Fox & Friends: ‘We Don’t Say Certain Things Based on Whether the President Is Watching or Not’

By A.J. Katz 

Below is the rest of our Friday conversation with Fox & Friends cohosts Ainsley Earhardt, Steve Doocy and Brian Kilmeade, who talked with us about the Fox & Friends-President Trump dynamic (which The New Yorker’s Jane Mayer coincidentally just wrote about at length), their critics, and what viewers can expect from what’s easily the No. 1 morning show on cable news as we get closer to 2020. To all Democratic politicians reading TVNewser: Earhardt and Doocy say you’re welcome on the program anytime.

TVNewser: You have a very high-profile, consistent viewer: The president. How often do you hear from him? And does his feedback impact anything that’s said or talked about on the program?

Earhardt: Not for me. We all just try to be genuine and be ourselves; report the news and get the facts. We don’t say certain things based on whether the president is watching or not. We just report the facts and let the audience make up their own mind.

Doocy: If the president tweets out something that we’ve said, I generally don’t know about it until after the show. Which means there’s such a burden on us to make sure what we do is accurate, and so that if we say something, it’s right. That’s what you try to do with every show, regardless of who’s watching.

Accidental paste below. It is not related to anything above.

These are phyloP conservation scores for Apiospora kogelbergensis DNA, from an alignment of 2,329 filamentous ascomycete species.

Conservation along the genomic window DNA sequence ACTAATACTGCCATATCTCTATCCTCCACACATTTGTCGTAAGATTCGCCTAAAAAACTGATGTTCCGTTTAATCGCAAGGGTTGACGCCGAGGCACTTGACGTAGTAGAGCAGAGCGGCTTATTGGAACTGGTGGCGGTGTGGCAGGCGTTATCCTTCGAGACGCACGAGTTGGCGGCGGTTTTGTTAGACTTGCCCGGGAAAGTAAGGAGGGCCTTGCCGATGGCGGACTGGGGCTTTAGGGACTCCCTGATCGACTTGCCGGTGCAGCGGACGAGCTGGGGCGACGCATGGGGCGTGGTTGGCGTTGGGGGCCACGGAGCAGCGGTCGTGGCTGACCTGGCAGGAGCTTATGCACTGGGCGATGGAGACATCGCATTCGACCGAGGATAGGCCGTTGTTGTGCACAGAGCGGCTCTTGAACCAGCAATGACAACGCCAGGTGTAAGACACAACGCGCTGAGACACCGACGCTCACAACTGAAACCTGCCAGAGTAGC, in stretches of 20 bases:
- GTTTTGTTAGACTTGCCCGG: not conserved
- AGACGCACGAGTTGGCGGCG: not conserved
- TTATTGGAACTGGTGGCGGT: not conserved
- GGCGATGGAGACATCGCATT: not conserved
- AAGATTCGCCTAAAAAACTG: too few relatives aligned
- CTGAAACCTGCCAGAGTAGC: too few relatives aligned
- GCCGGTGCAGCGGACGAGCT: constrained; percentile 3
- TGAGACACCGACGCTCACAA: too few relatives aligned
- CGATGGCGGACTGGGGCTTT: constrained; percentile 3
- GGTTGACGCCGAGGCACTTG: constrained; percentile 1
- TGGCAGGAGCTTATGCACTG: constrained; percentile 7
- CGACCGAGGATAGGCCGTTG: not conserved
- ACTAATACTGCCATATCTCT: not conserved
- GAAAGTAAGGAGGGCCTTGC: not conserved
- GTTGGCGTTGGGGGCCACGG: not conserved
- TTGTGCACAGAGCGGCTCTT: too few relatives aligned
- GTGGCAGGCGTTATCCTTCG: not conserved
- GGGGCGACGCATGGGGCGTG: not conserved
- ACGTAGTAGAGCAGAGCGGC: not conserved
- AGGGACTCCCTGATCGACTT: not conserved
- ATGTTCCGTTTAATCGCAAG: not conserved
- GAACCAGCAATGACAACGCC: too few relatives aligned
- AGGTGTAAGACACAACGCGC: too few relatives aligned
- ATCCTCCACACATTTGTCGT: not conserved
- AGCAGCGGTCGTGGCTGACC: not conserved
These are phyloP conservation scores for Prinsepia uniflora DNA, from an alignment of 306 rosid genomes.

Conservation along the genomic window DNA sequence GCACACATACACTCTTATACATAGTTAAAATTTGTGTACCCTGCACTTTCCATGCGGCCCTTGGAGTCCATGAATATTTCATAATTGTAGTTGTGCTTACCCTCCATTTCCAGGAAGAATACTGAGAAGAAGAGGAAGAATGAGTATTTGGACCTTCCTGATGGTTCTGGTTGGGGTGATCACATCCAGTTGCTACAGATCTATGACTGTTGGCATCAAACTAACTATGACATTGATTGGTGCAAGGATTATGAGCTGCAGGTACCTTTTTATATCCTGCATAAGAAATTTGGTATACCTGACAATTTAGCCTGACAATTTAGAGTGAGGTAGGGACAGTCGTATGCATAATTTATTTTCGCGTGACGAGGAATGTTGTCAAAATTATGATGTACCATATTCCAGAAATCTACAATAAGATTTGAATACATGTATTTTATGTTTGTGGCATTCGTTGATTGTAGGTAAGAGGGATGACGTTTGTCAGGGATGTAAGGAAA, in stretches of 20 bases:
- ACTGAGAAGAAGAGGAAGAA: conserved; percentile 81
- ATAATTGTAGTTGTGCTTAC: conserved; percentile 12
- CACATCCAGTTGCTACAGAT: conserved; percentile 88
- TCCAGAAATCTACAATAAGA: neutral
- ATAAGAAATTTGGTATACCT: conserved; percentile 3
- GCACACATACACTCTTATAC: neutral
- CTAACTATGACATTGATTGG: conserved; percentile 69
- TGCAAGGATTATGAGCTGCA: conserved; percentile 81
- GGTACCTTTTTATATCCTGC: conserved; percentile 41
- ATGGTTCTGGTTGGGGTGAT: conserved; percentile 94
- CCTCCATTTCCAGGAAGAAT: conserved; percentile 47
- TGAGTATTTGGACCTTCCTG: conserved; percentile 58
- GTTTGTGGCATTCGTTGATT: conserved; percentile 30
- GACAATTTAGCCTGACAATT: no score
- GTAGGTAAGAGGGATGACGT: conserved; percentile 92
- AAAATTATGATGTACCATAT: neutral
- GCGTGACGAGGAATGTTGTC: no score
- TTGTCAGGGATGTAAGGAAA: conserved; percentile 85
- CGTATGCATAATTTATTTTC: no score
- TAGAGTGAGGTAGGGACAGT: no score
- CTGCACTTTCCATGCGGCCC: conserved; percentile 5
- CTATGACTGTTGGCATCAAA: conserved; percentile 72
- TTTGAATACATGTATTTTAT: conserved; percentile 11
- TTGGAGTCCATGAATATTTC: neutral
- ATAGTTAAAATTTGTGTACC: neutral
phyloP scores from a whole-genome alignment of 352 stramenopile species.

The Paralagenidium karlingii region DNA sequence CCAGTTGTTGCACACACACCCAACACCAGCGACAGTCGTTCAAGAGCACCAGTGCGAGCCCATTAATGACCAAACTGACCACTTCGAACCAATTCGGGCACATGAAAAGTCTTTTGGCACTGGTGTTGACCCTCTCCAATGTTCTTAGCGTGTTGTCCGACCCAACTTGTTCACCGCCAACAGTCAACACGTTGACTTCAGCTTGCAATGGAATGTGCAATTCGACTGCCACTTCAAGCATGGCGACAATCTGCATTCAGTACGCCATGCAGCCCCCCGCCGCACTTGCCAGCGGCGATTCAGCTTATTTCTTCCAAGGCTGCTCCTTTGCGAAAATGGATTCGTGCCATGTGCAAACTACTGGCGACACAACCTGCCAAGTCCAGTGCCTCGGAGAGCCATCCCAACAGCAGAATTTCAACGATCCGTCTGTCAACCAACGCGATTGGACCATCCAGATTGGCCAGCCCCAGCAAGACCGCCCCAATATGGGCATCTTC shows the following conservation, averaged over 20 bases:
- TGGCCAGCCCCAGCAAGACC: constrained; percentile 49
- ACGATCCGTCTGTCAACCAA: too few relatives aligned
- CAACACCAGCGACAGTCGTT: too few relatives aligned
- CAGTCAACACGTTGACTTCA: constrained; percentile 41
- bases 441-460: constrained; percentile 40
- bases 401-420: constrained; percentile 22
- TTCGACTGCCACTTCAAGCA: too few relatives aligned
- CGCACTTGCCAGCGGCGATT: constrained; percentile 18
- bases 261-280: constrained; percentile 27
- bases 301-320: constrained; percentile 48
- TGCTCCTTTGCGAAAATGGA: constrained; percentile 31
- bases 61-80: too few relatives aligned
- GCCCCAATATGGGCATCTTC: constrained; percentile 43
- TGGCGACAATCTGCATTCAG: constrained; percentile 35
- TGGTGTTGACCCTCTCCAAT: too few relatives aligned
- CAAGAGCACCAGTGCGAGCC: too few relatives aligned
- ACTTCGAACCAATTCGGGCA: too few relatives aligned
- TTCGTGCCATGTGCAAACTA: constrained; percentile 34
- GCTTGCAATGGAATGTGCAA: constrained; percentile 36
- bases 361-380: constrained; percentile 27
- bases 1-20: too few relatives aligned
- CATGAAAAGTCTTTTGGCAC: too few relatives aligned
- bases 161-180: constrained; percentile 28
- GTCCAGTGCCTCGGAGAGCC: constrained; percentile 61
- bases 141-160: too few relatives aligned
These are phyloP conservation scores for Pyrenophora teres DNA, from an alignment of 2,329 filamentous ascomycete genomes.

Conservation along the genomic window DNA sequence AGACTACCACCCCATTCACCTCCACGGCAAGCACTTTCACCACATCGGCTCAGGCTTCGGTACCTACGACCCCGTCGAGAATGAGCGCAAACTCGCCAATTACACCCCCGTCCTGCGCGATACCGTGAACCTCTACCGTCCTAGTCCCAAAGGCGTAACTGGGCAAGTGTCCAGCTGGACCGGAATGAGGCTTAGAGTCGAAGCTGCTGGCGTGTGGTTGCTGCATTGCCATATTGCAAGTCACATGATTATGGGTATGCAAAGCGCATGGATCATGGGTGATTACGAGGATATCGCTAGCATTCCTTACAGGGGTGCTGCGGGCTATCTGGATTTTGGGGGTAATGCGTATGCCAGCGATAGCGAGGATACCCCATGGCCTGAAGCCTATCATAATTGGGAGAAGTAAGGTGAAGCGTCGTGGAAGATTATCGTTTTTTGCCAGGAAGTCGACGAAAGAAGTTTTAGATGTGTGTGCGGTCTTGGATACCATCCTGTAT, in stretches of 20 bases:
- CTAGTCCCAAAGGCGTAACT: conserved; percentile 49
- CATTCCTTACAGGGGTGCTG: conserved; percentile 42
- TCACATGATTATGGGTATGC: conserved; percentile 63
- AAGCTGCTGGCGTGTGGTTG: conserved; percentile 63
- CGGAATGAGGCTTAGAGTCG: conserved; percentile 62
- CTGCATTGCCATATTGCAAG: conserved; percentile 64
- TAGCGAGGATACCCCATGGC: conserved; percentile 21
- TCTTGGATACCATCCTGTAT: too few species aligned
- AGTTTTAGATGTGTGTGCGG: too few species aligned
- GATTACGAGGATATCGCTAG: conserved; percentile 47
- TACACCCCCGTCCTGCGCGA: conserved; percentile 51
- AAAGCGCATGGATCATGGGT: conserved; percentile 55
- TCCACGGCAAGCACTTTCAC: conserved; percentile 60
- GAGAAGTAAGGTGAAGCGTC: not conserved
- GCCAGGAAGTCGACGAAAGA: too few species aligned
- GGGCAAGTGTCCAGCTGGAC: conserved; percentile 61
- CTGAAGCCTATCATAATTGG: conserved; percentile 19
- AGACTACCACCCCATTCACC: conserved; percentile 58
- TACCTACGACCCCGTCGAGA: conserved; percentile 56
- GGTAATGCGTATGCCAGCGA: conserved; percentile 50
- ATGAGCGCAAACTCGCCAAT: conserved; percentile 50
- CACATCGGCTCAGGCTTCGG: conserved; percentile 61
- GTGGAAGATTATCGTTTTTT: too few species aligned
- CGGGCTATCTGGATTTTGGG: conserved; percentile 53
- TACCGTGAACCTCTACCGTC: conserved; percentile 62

Does it impact how you frame stories at all?

Kilmeade: It has no impact on how we frame stories, and the way I feel about that is he was a regular contributor. He liked our show. He wanted to contribute but said, “I can’t come in, I’ll call in.” We didn’t have anybody calling in, but he’s Donald Trump and he was responding to issues. I think he realizes that Middle America watches our show—Texas, the South, etc.—and he got himself out of New York. And he senses that maybe our news judgment is what America cares about. So it’s kind of a cross-section.

But I always feel like the microscope is on Fox. I always feel the microscope is on what we say, especially because there’s no teleprompters, only for the introductions or for reading a tweet out loud. So, I always have a special responsibility, and I think that it’s pretty clear right now that the news networks are making news regularly. So, the fact the president watches and responds, he also responds to the other networks too.

You’ve had segments that have been featured on late-night comedy shows like The Daily Show With Trevor Noah and Last Week Tonight With John Oliver, and have gone viral. Does that annoy you? Do you take it as a compliment? Do you feed off the criticism?

Earhardt: I don’t even know when they do it because I’m asleep. I go to bed at 9 every night, so I don’t ever see those shows. But, it doesn’t bother me. We’ve been in the business so long. In terms of something critical of us, we know who we are and we know what we’re doing. I don’t even think about it.

Doocy: I don’t hear about it, generally.

If something like that goes viral, does it matter to you?

Doocy: Look, if it’s a comedy show, they’re under no obligation to be accurate, so they’re looking for a soundbite, oftentimes taken out of context, to make a joke. And so, “funny is funny.” But ultimately, if we’re accurate, we’re accurate and you can’t let the noise bother you.